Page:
Hidden pearls of Rome
Even those who have never been to Rome can tell you which are the most significant points of interest. Who has never heard of the Colosseum, the Trevi Fountain, or St. Peter’s Basilica? However, if you travel to Rome and use your time ticking off the list of the most famous attractions, you are missing something: the HIDDEN pearls of Rome! This guide, while not despising the iconic and universally known places of the “Eternal City”, will show you some hidden corner, something different and less famous, but equally interesting. But be careful: hurry up! The more time passes, the more secrets spread …
Hidden pearls of Rome: Antica Farmacia Della Scala
Originally called ” pizzeria ” the historic Pharmacy of Santa Maria della Scala is located on the second floor of a former convent where the Discalced Carmelites produced and sold spices and medicines in antiquity. Also known as ” Farmacia Dei Papi “, thanks to a special opening it is now open to visitors. You can thus see, for example, the ” terrace “, the medicinal panacea of all ills since Roman times. For a more complete dive into the past, then, it is still possible to buy products made with the very ancient recipes.
Hidden pearls of Rome: Casina delle Civette
La Casina delle Civette is a small ” house-museum “, inside the park of Villa Torlonia. Conceived by Giuseppe Jappelli in 1840, it was born as a rustic house, so much so that it was called ” Capanna Svizzera” until 1908, but since 1916 have been added windows with depictions of owls and inserted many other decorations with the shape of the famous nocturnal bird. Of the many small museums found in the park, home of the Torlonia family , but also of Mussolini in the 1920s, it was the first to open to the public, after the long restoration following the occupation of the allied troops in 1944, thefts, vandalism and a fire that destroyed it in the early 90s. But the Casina delle Civette museum it’s still there!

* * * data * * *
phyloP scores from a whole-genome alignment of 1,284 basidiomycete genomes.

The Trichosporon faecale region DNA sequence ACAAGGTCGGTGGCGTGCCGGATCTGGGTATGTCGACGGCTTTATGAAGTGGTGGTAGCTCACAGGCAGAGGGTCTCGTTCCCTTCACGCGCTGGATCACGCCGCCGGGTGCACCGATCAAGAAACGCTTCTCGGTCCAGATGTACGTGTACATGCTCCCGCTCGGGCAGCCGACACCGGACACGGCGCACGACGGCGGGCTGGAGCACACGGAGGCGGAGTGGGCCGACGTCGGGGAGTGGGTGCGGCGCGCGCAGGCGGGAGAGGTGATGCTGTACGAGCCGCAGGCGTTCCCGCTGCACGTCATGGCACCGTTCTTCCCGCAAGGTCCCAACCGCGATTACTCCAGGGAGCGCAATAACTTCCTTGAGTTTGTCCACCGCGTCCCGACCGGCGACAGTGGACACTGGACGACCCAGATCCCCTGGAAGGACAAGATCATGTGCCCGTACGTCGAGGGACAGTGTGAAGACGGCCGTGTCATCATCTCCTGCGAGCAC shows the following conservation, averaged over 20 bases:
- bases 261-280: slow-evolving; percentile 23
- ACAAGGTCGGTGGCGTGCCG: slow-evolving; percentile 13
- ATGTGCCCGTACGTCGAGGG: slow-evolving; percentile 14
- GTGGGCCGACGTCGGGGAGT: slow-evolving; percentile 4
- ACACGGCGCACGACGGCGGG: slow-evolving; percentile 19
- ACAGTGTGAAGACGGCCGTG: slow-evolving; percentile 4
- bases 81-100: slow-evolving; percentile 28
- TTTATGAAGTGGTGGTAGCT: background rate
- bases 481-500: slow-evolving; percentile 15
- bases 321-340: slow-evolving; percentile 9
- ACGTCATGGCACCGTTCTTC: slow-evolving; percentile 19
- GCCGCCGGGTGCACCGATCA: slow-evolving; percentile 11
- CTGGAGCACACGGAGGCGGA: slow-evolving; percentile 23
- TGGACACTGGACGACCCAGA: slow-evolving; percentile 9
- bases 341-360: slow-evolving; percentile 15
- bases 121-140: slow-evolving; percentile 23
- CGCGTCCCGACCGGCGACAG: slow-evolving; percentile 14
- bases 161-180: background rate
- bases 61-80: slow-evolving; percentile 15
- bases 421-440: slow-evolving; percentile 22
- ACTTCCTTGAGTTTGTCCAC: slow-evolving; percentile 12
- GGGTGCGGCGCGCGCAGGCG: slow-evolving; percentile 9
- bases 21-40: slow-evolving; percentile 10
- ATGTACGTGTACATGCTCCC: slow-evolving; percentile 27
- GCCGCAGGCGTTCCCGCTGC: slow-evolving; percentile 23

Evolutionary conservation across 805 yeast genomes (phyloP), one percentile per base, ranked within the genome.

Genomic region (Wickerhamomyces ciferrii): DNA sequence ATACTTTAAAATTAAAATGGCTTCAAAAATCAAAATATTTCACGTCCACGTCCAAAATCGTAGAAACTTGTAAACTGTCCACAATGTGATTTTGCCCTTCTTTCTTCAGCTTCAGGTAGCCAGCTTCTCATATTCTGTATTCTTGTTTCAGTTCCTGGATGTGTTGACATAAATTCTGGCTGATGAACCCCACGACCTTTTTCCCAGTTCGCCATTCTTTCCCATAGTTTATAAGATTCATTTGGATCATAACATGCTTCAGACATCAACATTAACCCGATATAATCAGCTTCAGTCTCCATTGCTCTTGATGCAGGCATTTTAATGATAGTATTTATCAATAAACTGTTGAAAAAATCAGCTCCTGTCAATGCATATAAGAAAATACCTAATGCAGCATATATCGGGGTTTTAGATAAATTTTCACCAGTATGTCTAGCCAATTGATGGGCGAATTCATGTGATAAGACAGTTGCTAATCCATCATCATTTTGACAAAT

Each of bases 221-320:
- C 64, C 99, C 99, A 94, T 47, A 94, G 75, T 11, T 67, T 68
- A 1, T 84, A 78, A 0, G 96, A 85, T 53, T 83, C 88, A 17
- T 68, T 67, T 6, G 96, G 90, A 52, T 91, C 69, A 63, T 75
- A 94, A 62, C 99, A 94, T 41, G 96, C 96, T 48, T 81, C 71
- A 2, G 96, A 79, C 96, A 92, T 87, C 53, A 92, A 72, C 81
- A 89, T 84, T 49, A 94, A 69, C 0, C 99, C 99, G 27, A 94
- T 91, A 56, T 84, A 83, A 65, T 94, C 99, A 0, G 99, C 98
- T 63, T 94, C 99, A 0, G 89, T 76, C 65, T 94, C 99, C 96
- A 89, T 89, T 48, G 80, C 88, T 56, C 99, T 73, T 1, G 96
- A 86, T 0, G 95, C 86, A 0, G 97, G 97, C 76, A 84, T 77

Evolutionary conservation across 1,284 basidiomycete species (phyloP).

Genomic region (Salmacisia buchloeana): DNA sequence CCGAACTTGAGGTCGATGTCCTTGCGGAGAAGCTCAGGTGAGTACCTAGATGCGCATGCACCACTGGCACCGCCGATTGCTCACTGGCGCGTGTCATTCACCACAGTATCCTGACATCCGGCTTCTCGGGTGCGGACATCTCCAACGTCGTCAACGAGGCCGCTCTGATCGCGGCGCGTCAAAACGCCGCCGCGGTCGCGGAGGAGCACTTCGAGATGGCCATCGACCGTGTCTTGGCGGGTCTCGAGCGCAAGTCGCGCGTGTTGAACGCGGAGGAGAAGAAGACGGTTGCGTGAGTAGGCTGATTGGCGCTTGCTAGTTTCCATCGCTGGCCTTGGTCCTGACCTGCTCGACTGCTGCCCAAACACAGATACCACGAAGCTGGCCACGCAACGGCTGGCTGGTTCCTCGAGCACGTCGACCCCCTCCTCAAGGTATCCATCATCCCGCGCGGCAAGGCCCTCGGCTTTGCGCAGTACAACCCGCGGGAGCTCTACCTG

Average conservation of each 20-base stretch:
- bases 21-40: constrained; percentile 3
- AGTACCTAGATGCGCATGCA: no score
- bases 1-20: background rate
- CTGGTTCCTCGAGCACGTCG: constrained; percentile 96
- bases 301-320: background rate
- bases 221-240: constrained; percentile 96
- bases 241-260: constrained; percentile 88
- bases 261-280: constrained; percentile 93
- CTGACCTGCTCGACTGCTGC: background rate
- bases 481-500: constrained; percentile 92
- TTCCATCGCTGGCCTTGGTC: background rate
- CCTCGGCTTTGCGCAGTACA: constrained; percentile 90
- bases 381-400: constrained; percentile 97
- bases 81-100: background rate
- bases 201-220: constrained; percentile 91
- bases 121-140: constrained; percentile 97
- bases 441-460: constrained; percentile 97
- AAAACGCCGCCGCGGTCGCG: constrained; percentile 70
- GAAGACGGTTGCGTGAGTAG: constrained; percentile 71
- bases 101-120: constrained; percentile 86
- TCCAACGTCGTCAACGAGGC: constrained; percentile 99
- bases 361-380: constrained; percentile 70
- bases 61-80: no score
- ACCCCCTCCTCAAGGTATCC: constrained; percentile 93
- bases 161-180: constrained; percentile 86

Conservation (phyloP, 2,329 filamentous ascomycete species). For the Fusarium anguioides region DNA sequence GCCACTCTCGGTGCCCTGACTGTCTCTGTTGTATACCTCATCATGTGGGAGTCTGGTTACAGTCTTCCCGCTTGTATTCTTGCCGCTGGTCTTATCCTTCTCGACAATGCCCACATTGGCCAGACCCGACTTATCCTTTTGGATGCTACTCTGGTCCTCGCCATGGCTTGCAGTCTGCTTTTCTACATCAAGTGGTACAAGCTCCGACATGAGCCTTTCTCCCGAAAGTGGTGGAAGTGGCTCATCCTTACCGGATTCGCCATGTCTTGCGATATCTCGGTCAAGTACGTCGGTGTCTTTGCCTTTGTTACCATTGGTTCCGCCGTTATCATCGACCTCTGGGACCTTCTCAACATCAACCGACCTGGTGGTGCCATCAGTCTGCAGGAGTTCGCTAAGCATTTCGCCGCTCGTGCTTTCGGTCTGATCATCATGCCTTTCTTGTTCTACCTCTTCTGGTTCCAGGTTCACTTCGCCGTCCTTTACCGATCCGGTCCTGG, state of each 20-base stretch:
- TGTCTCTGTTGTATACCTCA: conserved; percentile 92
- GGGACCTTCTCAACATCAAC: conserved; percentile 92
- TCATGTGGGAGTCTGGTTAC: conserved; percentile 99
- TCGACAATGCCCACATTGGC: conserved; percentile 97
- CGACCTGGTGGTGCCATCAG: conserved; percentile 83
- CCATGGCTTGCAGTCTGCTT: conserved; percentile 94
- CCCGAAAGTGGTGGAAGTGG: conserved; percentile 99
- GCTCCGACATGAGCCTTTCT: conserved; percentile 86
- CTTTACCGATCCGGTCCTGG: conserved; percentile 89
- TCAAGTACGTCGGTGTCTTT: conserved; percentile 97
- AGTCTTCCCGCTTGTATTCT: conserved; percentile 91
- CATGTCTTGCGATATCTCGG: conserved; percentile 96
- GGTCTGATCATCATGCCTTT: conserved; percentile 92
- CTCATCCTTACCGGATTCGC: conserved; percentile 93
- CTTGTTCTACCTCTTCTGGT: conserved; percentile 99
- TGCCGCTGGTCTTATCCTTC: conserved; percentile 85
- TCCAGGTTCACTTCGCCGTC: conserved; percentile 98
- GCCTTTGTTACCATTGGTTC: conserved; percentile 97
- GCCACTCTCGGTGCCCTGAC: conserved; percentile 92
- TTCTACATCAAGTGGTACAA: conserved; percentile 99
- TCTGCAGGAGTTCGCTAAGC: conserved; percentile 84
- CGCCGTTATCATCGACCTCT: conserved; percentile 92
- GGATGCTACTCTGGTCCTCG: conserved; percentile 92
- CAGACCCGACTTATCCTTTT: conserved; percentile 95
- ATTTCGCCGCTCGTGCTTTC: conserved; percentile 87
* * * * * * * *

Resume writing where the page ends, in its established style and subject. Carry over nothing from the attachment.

Hidden pearls of Rome: Magic Door
Also known as Porta Alchemica or Porta de Cieli, the Magic Door is one of the most hidden and secret pearls of Rome, and perhaps also one of the most mysterious. Built between 1655 and 1680 by Massimiliano Savelli Palombara, Marquis of Pietraforte in his villa, it is now on the Esquiline Hill, at the current Piazza Vittorio. Legend has it that an alchemist, Francesco Giuseppe Borri, he spent a night in the gardens of the villa, looking for a mysterious grass capable of turning stone into gold. The following morning he was seen disappearing forever through the door, leaving behind some gold specks and a piece of paper full of symbols and enigmas. The Marquis did not succeed in deciphering the formula, he had it engraved on the five doors of his villa (of which only the Magic Door remains), hoping that by making public the mystery someone could one day decipher it.
Hidden pearls of Rome: Galleria Sciarra
The Sciarra Gallery is a hidden gem in full view, just a couple of minutes from the famous (as crowded) Trevi Fountain. The facade has no particularity, but once inside you will find yourself in a courtyard that offers a not inconsiderable artistic spectacle: huge liberty-style frescoes painted by Giuseppe Cellini at the end of the nineteenth century. The theme is only one: women, or rather, the ” Glorification of Women “. The female virtues ( Pudore, Sobriety, Forza, Umiltà and so on) are depicted in scenes of everyday bourgeois life, under a vaulted roof in iron and glass. Today the Gallery is a private courtyard, but open to the public during office hours.
Hidden pearls of Rome: Capuchin crypt
The Capuchin Crypt is one of the most unforgettable hidden pearls of Rome, and is one of the less frequented crypts, being technically an ossuary. Probably not for anyone, but it’s worth seeing at least once. The skeletons are set up as works of art in various small chapels, from the altars to the chandeliers, to complete skeletons of monks resting on beds, all made of human bones. It is not a place for children or for those who are not at ease in the presence of death, but the level of detail of the works is admirable and visiting the Crypt is an extraordinary experience.
Hidden pearls of Rome: Keats-Shelley House
A few steps from the Spanish Steps, the Keats-Shelley House is a small museum dedicated to British romantic poets. Keats lived briefly in the apartment that houses the museum before he died of tuberculosis and was buried in the Non-Catholic Cemetery in Rome ( another not too frequented place ), in Testaccio. The museum’s library is beautiful, as are the views of the Piazza and the famous Scalinata, but the museum also contains a collection of paintings, sculptures, manuscripts, objects and first editions of the works of Keats, Shelley, and Byron.